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Adagio Teas
   Features  >  NY Theater Reviews

at Shubert Theatre


  Bernadette Peters, Gavin Creel, and Charlie Stemp/ Ph: Julieta Cervantes

I’d like to begin by revisiting an old grudge: Bernadette Peters was robbed. Back in 2003, the petite powerhouse was nominated for a Tony Award for her sexualized, rage-fueled portrayal of Mama Rose in Gypsy. Here was a youthful, attractive – girlish – Rose who you suspect was destined for the spotlight, whose vanity and displaced hunger for attention were turned, monstrously, on her daughter. Nevertheless, Peters was beaten by a squeaky-voiced, Energizer Bunny turn by Marisa Jaret Winokur in Hairspray. And where is Winokur now? Certainly not on the Shubert stage drawing adoring crowds to the smash-hit revival of Hello, Dolly! Then again, Peters’ 2003 voice is not really on that stage, either.
If you go (or go back) to Hello, Dolly! to bask in the glittering, kittenish glory that is Peters, you will get exactly that: a twinkle-eyed turn by one of Broadway’s greats in Jerry Herman’s 1964 joy-stuffed classic. The role is catnip to musical-theater divas: professional meddler and Jacqueline-of-all-trades Dolly Levi, who genially schemes to tie a handful of matrimonial knots in 1895 New York – including her own with Yonkers “half-millionaire” Horace Vandergelder (Victor Garber). Dolly is a flexible role, requiring only that the actress be not quite an ingénue and not a grannie. The role was famously originated by a 43-year-old Carol Channing and committed to celluloid by 27-year-old Barbra Streisand doing her sauciest Mae West. By the grace of good genes (and, possibly, science) Peters retains her youthful bounce and glow. But her voice, I must admit, sounds a trifle thin and ragged during Herman’s most singable tunes.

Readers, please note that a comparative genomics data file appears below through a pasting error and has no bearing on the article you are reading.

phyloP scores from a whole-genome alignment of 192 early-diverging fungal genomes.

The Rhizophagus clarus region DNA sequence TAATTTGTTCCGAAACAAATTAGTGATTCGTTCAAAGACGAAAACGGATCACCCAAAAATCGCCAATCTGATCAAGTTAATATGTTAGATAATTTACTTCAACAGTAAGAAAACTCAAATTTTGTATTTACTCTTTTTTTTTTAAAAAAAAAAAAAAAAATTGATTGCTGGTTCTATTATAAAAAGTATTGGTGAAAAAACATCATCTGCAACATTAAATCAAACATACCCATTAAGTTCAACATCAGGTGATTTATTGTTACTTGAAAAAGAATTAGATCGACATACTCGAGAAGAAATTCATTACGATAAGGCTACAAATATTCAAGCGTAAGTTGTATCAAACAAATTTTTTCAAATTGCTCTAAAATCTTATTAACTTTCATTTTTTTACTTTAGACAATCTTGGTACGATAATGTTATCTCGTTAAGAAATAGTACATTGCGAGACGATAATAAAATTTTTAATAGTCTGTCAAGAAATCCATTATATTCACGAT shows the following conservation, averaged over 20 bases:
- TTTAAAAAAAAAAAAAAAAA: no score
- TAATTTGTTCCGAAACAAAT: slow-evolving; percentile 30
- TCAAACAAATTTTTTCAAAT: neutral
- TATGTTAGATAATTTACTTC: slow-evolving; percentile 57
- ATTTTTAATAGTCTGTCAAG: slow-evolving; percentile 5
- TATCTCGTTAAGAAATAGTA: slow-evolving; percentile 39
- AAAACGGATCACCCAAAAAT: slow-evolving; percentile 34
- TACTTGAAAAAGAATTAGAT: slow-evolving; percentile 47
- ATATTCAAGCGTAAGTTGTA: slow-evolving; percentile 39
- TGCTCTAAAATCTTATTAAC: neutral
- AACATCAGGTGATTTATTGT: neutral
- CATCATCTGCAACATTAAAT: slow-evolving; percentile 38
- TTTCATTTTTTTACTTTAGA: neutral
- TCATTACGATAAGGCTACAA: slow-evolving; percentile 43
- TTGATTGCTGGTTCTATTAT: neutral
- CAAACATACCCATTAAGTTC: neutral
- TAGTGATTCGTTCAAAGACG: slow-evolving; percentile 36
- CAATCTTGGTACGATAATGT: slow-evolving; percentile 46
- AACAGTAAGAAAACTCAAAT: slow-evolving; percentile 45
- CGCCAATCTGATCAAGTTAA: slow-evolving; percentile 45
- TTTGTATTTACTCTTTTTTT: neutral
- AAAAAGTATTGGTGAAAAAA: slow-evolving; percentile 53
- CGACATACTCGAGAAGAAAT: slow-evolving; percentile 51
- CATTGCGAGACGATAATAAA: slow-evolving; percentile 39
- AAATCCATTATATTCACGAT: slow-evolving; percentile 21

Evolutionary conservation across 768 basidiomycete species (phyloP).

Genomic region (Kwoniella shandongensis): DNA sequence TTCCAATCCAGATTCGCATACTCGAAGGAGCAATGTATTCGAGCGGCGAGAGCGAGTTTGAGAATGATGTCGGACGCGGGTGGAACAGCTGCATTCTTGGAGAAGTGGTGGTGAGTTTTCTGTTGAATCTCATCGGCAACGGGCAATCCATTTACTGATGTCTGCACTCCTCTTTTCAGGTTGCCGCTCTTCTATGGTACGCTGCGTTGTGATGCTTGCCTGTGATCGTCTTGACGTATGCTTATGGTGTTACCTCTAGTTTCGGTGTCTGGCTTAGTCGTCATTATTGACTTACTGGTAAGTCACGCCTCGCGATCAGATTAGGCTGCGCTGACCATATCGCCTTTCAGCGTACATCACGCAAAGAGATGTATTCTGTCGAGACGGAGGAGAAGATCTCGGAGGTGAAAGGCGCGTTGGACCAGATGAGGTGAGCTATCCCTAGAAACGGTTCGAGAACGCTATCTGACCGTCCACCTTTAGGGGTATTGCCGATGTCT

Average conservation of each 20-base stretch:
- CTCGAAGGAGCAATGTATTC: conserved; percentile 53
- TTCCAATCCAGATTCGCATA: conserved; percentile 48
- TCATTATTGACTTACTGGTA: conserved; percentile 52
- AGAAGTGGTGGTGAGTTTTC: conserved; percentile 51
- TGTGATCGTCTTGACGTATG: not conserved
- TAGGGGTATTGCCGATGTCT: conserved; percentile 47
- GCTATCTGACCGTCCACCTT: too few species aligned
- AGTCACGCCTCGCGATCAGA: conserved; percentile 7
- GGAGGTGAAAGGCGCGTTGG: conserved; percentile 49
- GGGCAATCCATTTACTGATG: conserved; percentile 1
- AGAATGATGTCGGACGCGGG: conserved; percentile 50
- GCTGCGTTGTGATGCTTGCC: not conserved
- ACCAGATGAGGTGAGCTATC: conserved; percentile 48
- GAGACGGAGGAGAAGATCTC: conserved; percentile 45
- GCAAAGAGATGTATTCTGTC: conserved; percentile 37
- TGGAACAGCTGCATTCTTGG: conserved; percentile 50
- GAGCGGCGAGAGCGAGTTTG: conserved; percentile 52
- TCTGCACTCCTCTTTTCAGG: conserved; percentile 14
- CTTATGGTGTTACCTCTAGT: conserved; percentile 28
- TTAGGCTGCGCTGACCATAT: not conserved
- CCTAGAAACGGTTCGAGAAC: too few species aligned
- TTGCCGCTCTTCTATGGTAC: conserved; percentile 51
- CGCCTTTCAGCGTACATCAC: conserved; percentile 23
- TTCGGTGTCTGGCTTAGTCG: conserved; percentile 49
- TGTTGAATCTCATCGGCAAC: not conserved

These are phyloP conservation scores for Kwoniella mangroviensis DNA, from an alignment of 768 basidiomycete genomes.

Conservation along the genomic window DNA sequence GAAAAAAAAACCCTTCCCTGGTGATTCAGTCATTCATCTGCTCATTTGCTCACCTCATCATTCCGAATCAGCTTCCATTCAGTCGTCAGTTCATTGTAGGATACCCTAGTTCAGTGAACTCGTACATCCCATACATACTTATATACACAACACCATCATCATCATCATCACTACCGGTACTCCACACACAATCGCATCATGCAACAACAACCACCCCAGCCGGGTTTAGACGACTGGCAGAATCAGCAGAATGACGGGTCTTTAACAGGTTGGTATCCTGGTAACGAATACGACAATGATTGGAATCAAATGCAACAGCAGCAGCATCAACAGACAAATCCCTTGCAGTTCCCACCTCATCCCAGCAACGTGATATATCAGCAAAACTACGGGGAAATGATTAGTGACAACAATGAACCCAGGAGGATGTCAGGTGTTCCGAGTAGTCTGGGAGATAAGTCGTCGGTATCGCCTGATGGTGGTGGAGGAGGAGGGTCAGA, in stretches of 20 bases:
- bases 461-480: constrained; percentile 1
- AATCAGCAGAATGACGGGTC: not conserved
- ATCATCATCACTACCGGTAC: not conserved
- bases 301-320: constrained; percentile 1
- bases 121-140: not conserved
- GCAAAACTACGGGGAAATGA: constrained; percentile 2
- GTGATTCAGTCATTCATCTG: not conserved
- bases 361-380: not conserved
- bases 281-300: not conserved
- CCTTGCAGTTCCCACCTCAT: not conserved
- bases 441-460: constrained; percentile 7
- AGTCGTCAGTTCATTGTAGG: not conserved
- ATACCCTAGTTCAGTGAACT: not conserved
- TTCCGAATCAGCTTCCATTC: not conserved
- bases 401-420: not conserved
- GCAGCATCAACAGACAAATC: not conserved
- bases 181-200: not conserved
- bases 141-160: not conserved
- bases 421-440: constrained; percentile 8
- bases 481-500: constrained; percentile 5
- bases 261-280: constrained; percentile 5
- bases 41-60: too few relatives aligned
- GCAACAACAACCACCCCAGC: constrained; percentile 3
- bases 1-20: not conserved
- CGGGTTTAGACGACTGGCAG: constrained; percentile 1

Not that Peters admirers will care. Her vocal delivery has always hovered at the edge of brass and breaking glass, a delicate yet throaty soprano whose swoops and dives, when joined to Stephen Sondheim’s demanding lyrics, yield glories. Here she slips into Herman’s springy, relentlessly upbeat ballads and anthems with aplomb and spunk – and too much pitchy vibrato. However, Peters partners nicely with a starchy, handsome Garber, who softens the curmudgeonly edge of the character preferred by his predecessor, David Hyde Pierce.
The cast change that really catches your eye is Santino Fontana. This effortlessly charming and velvet-voiced performer (so good in Cinderella and – not singing – Act One) steps into the role of romantic feed-store clerk Cornelius Hackl. The role had been handled beautifully by Tony-winner Gavin Creel, but the actor had a stage spill in March that sidelined him for the foreseeable future. Happily, Fontana makes for a swoon-worthy Cornelius, dark good looks and a gently sardonic demeanor. When he duets with the equally lovely Kate Baldwin (a holdover from the original cast) on “It Only Takes a Moment,” you’ll be in musical-theater heaven.
Jerry Zaks’ sweetly old-fashioned revival contains not a jot of misplaced, modern irony, and what a relief that is. The high-stepping choreography by Warren Carlyle – paying tribute to Gower Champion’s original staging – still looks gorgeous, the chorus sounds wonderful, and the luxurious, Gilded Age splendor still brings a big smile to your face.
My glance over Hello, Dolly’s replacement cast started with a grumble about how Bernadette Peters didn’t win a Tony. In truth, the lady has two already – for 1986’s Song and Dance and 1999’s revival of Annie Get Your Gun (not, bizarrely, for Sunday in the Park with George or Into the Woods). The woman is a legend and undisputed Broadway royalty. Reservations aside, it’s great to have her back where she belongs.

David Cote is a theater critic, journalist, playwright and opera librettist based in New York.


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